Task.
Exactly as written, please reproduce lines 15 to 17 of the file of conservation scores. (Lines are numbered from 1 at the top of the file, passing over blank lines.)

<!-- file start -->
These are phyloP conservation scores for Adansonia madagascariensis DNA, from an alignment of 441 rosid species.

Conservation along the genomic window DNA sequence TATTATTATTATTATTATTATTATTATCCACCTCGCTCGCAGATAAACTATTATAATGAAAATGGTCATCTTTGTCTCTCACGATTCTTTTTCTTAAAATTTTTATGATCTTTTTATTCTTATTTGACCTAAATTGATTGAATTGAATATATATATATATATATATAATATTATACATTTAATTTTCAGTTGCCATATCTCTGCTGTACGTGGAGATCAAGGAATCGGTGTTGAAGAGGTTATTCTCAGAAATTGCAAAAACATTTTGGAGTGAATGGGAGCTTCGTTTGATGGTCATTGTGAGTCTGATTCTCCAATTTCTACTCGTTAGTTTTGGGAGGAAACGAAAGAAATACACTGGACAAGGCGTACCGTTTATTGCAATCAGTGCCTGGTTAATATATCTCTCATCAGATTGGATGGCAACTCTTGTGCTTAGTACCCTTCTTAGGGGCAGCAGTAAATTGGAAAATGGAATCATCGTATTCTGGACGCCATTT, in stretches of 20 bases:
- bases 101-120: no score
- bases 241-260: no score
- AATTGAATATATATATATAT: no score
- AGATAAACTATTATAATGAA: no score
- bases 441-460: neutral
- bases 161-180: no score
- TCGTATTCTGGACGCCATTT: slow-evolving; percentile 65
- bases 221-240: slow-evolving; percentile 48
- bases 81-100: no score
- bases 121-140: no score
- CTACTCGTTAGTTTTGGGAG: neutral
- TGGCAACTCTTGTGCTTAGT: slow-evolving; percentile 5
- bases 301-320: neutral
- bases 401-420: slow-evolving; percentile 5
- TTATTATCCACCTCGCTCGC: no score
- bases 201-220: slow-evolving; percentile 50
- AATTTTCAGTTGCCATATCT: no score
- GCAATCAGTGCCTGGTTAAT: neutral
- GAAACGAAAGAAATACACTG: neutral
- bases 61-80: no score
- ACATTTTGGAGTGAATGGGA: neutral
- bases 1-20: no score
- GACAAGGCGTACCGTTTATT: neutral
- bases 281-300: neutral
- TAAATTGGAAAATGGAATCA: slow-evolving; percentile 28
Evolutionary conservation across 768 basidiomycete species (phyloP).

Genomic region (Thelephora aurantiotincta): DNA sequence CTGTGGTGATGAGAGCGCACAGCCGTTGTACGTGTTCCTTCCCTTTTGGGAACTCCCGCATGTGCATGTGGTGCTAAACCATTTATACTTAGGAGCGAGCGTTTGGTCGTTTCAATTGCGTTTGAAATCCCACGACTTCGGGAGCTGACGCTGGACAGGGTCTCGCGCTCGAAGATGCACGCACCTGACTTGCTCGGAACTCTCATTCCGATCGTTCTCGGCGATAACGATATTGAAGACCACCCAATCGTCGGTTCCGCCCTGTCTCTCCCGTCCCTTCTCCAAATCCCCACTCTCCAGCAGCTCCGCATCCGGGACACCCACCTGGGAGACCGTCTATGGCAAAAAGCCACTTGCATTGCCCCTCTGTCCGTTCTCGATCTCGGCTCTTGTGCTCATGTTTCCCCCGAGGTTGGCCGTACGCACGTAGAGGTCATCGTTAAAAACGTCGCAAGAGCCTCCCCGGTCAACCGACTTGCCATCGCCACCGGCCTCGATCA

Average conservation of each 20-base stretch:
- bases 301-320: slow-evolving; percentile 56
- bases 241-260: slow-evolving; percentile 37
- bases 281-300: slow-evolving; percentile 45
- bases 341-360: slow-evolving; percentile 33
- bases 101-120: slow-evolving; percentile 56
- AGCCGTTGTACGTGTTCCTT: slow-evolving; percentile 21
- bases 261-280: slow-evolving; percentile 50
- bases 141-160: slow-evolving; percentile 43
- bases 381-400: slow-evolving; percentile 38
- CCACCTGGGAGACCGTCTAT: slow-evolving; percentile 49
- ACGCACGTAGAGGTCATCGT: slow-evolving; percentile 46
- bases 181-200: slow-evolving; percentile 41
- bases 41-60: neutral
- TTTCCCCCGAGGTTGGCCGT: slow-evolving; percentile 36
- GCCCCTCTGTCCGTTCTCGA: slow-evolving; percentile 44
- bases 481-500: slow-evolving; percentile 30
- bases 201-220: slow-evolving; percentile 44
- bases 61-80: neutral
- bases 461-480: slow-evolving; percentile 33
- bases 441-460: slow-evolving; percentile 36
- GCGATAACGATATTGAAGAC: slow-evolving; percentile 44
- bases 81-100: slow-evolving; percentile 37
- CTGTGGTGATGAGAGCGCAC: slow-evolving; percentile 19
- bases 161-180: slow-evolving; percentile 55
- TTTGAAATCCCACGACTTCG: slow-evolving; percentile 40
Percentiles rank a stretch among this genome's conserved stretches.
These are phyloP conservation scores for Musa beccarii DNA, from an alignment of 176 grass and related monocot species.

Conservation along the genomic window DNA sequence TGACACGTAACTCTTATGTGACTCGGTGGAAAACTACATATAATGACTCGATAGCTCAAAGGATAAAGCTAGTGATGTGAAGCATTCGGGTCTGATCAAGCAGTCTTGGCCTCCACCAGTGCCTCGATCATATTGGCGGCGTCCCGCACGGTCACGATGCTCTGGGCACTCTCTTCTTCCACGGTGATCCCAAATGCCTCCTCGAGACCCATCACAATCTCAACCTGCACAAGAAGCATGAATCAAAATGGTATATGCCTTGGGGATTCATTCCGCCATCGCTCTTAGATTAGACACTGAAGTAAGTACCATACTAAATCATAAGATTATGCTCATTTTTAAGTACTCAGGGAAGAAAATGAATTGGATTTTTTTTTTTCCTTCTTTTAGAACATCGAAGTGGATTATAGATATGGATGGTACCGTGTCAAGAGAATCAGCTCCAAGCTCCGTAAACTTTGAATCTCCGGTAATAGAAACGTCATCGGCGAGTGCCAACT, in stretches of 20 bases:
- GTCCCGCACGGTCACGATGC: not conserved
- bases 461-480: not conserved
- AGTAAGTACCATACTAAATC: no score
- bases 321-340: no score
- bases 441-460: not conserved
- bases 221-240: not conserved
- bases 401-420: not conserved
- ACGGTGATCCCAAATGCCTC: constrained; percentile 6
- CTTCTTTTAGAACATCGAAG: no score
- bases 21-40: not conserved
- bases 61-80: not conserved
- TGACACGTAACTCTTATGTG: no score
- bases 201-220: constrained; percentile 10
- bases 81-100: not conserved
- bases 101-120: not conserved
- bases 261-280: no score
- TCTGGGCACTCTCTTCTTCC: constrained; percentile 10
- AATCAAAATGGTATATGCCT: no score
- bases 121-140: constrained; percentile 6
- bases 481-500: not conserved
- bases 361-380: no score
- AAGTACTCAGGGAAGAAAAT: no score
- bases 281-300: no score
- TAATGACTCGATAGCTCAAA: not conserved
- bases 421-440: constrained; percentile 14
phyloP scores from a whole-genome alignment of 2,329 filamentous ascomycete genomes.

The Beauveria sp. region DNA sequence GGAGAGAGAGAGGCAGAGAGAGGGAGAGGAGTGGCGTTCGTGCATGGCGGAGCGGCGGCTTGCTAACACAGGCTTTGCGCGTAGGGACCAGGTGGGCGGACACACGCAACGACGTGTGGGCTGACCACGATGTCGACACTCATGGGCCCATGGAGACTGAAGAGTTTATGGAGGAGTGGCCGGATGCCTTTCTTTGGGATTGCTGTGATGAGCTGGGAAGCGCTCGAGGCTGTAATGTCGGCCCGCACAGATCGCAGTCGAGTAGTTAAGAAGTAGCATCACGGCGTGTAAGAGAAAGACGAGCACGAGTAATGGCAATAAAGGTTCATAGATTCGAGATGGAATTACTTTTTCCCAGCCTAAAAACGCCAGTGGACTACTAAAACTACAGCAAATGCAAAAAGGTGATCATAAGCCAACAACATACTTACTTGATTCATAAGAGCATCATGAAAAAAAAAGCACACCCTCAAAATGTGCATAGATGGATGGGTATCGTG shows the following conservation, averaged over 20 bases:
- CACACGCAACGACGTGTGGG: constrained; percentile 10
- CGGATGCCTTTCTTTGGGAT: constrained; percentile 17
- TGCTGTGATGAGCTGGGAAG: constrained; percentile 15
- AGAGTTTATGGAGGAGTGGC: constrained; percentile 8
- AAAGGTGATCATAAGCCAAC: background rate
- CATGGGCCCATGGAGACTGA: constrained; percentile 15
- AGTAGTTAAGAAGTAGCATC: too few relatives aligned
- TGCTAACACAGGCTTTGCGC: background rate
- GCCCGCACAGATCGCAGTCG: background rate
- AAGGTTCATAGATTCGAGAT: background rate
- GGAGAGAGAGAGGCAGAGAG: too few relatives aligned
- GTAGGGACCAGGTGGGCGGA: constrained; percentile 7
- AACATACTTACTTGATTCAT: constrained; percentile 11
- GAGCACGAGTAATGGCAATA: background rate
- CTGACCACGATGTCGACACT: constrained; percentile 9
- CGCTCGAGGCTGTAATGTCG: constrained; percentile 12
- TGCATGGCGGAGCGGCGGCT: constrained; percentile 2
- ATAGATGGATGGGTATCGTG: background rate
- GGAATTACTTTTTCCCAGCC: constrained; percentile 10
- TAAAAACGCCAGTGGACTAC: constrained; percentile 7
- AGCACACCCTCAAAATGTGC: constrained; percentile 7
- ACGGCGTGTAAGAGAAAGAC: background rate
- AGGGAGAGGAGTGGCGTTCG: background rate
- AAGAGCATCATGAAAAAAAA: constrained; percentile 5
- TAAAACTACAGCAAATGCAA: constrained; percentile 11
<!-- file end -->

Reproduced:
- bases 301-320: neutral
- bases 401-420: slow-evolving; percentile 5
- TTATTATCCACCTCGCTCGC: no score